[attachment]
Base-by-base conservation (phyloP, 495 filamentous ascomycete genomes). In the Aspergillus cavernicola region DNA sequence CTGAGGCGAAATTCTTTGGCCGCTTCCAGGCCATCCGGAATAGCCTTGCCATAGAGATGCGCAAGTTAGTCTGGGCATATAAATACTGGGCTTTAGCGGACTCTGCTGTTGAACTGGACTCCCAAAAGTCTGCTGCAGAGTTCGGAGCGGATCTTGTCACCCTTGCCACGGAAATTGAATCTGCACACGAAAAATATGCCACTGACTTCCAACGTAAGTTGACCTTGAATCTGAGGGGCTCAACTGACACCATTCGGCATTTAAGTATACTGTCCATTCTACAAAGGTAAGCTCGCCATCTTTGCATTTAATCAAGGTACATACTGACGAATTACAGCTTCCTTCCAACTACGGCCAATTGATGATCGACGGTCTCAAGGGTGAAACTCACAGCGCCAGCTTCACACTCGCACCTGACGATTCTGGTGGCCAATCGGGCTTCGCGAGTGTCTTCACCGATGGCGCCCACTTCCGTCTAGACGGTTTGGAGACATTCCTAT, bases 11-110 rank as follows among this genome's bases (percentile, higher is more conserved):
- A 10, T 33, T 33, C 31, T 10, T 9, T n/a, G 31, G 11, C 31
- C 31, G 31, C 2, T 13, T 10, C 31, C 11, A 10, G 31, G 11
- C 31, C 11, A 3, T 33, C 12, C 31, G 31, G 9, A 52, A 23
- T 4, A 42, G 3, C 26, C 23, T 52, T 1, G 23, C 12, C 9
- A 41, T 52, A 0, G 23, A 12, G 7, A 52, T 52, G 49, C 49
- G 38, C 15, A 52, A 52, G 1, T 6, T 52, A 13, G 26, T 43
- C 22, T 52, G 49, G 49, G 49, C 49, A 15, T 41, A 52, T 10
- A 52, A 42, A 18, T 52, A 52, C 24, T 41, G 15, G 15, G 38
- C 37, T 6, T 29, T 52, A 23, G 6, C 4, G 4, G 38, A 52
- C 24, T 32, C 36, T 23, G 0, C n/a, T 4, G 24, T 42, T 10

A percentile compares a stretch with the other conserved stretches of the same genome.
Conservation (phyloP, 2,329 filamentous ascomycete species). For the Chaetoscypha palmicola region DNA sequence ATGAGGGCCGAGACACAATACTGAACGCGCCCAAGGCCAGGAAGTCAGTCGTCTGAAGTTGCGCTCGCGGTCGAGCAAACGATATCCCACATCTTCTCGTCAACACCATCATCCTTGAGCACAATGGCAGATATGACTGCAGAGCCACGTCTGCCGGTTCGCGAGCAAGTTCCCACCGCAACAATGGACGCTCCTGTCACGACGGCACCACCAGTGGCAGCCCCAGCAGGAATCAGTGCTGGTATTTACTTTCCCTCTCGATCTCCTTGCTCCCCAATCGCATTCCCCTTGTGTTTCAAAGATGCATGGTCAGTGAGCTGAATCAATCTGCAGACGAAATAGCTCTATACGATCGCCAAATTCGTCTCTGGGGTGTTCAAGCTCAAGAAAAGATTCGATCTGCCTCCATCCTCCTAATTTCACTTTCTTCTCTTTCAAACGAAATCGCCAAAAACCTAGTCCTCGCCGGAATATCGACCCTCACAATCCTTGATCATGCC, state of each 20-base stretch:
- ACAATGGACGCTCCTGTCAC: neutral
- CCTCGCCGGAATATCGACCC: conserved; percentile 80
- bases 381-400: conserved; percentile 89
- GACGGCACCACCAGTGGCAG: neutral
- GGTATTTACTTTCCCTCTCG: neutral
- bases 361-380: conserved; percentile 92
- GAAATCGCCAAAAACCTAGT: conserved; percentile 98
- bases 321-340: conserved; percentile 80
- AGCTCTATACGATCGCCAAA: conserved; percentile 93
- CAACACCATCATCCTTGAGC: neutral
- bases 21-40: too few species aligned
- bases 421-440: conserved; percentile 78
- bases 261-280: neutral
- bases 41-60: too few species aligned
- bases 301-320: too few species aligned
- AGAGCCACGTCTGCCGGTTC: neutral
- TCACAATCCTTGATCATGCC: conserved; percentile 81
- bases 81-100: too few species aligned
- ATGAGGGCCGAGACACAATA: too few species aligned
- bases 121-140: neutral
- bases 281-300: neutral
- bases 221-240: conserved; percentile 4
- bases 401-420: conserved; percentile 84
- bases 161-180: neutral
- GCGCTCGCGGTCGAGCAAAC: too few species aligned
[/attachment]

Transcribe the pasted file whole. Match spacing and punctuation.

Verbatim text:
Base-by-base conservation (phyloP, 495 filamentous ascomycete genomes). In the Aspergillus cavernicola region DNA sequence CTGAGGCGAAATTCTTTGGCCGCTTCCAGGCCATCCGGAATAGCCTTGCCATAGAGATGCGCAAGTTAGTCTGGGCATATAAATACTGGGCTTTAGCGGACTCTGCTGTTGAACTGGACTCCCAAAAGTCTGCTGCAGAGTTCGGAGCGGATCTTGTCACCCTTGCCACGGAAATTGAATCTGCACACGAAAAATATGCCACTGACTTCCAACGTAAGTTGACCTTGAATCTGAGGGGCTCAACTGACACCATTCGGCATTTAAGTATACTGTCCATTCTACAAAGGTAAGCTCGCCATCTTTGCATTTAATCAAGGTACATACTGACGAATTACAGCTTCCTTCCAACTACGGCCAATTGATGATCGACGGTCTCAAGGGTGAAACTCACAGCGCCAGCTTCACACTCGCACCTGACGATTCTGGTGGCCAATCGGGCTTCGCGAGTGTCTTCACCGATGGCGCCCACTTCCGTCTAGACGGTTTGGAGACATTCCTAT, bases 11-110 rank as follows among this genome's bases (percentile, higher is more conserved):
- A 10, T 33, T 33, C 31, T 10, T 9, T n/a, G 31, G 11, C 31
- C 31, G 31, C 2, T 13, T 10, C 31, C 11, A 10, G 31, G 11
- C 31, C 11, A 3, T 33, C 12, C 31, G 31, G 9, A 52, A 23
- T 4, A 42, G 3, C 26, C 23, T 52, T 1, G 23, C 12, C 9
- A 41, T 52, A 0, G 23, A 12, G 7, A 52, T 52, G 49, C 49
- G 38, C 15, A 52, A 52, G 1, T 6, T 52, A 13, G 26, T 43
- C 22, T 52, G 49, G 49, G 49, C 49, A 15, T 41, A 52, T 10
- A 52, A 42, A 18, T 52, A 52, C 24, T 41, G 15, G 15, G 38
- C 37, T 6, T 29, T 52, A 23, G 6, C 4, G 4, G 38, A 52
- C 24, T 32, C 36, T 23, G 0, C n/a, T 4, G 24, T 42, T 10

A percentile compares a stretch with the other conserved stretches of the same genome.
Conservation (phyloP, 2,329 filamentous ascomycete species). For the Chaetoscypha palmicola region DNA sequence ATGAGGGCCGAGACACAATACTGAACGCGCCCAAGGCCAGGAAGTCAGTCGTCTGAAGTTGCGCTCGCGGTCGAGCAAACGATATCCCACATCTTCTCGTCAACACCATCATCCTTGAGCACAATGGCAGATATGACTGCAGAGCCACGTCTGCCGGTTCGCGAGCAAGTTCCCACCGCAACAATGGACGCTCCTGTCACGACGGCACCACCAGTGGCAGCCCCAGCAGGAATCAGTGCTGGTATTTACTTTCCCTCTCGATCTCCTTGCTCCCCAATCGCATTCCCCTTGTGTTTCAAAGATGCATGGTCAGTGAGCTGAATCAATCTGCAGACGAAATAGCTCTATACGATCGCCAAATTCGTCTCTGGGGTGTTCAAGCTCAAGAAAAGATTCGATCTGCCTCCATCCTCCTAATTTCACTTTCTTCTCTTTCAAACGAAATCGCCAAAAACCTAGTCCTCGCCGGAATATCGACCCTCACAATCCTTGATCATGCC, state of each 20-base stretch:
- ACAATGGACGCTCCTGTCAC: neutral
- CCTCGCCGGAATATCGACCC: conserved; percentile 80
- bases 381-400: conserved; percentile 89
- GACGGCACCACCAGTGGCAG: neutral
- GGTATTTACTTTCCCTCTCG: neutral
- bases 361-380: conserved; percentile 92
- GAAATCGCCAAAAACCTAGT: conserved; percentile 98
- bases 321-340: conserved; percentile 80
- AGCTCTATACGATCGCCAAA: conserved; percentile 93
- CAACACCATCATCCTTGAGC: neutral
- bases 21-40: too few species aligned
- bases 421-440: conserved; percentile 78
- bases 261-280: neutral
- bases 41-60: too few species aligned
- bases 301-320: too few species aligned
- AGAGCCACGTCTGCCGGTTC: neutral
- TCACAATCCTTGATCATGCC: conserved; percentile 81
- bases 81-100: too few species aligned
- ATGAGGGCCGAGACACAATA: too few species aligned
- bases 121-140: neutral
- bases 281-300: neutral
- bases 221-240: conserved; percentile 4
- bases 401-420: conserved; percentile 84
- bases 161-180: neutral
- GCGCTCGCGGTCGAGCAAAC: too few species aligned